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First report of ‘Candidatus Phytoplasma ulmi’ on elm in Belgium

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  • Kris De Jonghe
  • Anne-Marie Deeren
  • Thomas Goedefroit
  • Anne Ronse
In April 2017, the project ‘Belgian Plant Sentinel Network’ started as part of the Euphresco-IPSN2 network. The botanical gardens and arboreta of the network contain diverse plant collections with both exotic and native taxa that can be used as sentinels by recording their sensitivity to either native or to (newly) introduced pests and diseases. One of the case studies focused on monitoring phytoplasma diseases in trees, especially on Ulmus spp. To monitor these species, a total of 117 root samples were taken from collection trees in five botanical gardens and arboreta in Flanders, Belgium. Total genomic DNA was extracted by a CTAB protocol (Doyle and Doyle 1990). The 16S rRNA gene was partially amplified using the phytoplasma universal primer pairs P1/P7 (Deng and Hiruki 1991) followed by nested PCR with primer pairs R16F2/R2 (Lee et al. 1995) as diagnostic test, and P1/Tint (Smart et al. 1996) on positive samples for sequencing reasons. Additionally, specific group V nPCR targeting the secY (primer sets FD9f2L/FD9r followed by FD9f3L/FD9r2L) gene, according to Arnaud et al. (2007), was done to yield a nested PCR product of 1,174 bp, and finally, a short fragment from the tuf gene was generated following the Q-Bank methodology for Q-phytoplasma ( In one location in Vlaams Brabant, one sample, roots from an Ulmus minor subsp. canescens tree (∼8 years old) tested positive for the presence of a phytoplasma. The sample was taken in March 2018 (early spring) and only consisted of roots. An amplified fragment of ∼1,600 bp (P1/Tint) was gel purified (SmartPure, Eurogentec) and directly sequenced (Macrogen, Amsterdam, the Netherlands). The obtained partial sequence of the 16S ribosomal RNA gene (1,516 bp) was submitted to GenBank (accession MH583020.2). This sequence revealed the closest homology (99%) with ‘Candidatus Phytoplasma ulmi’ strains from the U.S.A. (AF189214.1) and Czech Republic (EU184021). In addition, the secY and tuf fragment were directly bidirectionally sequenced and the sequences of the resulting contigs, 1,027 bp (MH727566) and 367 bp (MK491655), respectively, were also submitted to GenBank. Phylogenetic analysis was undertaken (MEGA version 7.0.26) on the 16S, secY, and tuf fragments, indicating the phytoplasma to be a member of ‘Ca. P. ulmi’, 16SrV subgroup A, and showing the genetic relationship with other ‘Ca. P. ulmi’ isolates previously reported in Europe. Virtual RFLP on the 16S fragment using iPhyClassifier (Zhao et al. 2009) confirmed this result. All other Ulmus trees from the five botanical gardens and arboreta, as well as related Zelkova trees (Z. carpinifolia and Z. serrata) and a Celtis aetnensis tree, tested negative. In addition, the phytoplasma survey on elm has expanded to the complete affected botanical garden (28 Ulmus or related trees) and to lane trees from the surrounding area. A second sampling of the same tree in May 2018 confirmed the presence of ‘Ca. P. ulmi’ on new root and leaf samples. From July onward, yellowing and partial branch decay could be observed on the affected tree. All additional samples from the botanical garden and surrounding area tested negative. To our knowledge, this is the first report of ‘Ca. P. ulmi’ on Ulmus in Belgium. Considering the other recent findings in Europe, we suspect that ‘Ca. P. ulmi’ is likely to be distributed throughout the region, but with few previous reports, rather than being a new emerging risk.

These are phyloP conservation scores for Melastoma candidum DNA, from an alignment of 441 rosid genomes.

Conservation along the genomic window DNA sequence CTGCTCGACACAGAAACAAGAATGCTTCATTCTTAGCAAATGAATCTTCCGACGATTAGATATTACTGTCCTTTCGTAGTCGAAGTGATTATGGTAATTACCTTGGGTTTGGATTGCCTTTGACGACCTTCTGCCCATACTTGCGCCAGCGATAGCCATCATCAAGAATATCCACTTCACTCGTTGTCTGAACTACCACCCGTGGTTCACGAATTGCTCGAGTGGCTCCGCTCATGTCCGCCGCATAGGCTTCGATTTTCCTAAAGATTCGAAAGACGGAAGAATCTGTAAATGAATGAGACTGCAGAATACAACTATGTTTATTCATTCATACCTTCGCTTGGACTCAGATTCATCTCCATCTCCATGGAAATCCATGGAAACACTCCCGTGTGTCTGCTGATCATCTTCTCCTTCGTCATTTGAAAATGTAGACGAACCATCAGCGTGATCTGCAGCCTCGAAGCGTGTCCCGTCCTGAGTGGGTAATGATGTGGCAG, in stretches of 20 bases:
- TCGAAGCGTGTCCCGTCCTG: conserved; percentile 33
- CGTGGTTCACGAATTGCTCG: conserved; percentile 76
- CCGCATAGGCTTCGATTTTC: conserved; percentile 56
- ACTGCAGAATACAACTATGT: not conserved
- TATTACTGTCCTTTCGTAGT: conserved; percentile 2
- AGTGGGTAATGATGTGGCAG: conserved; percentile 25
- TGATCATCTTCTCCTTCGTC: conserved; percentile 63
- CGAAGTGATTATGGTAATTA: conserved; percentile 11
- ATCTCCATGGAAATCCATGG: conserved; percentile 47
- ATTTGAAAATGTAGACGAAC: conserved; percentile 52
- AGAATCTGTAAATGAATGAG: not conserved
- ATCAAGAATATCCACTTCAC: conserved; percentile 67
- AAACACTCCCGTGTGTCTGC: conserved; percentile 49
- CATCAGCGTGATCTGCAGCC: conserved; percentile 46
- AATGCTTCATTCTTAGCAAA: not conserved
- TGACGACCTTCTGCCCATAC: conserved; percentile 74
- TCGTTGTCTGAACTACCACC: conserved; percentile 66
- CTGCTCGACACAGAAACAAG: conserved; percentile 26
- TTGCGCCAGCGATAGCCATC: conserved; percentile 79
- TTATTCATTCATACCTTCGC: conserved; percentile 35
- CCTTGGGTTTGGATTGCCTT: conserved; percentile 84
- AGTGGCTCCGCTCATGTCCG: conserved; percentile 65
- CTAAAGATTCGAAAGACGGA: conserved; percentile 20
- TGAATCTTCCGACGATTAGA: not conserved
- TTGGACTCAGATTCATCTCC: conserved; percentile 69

Original languageEnglish
JournalPlant Disease
Issue number7
Pages (from-to)1763-1763
Number of pages1
Publication statusPublished - 2019
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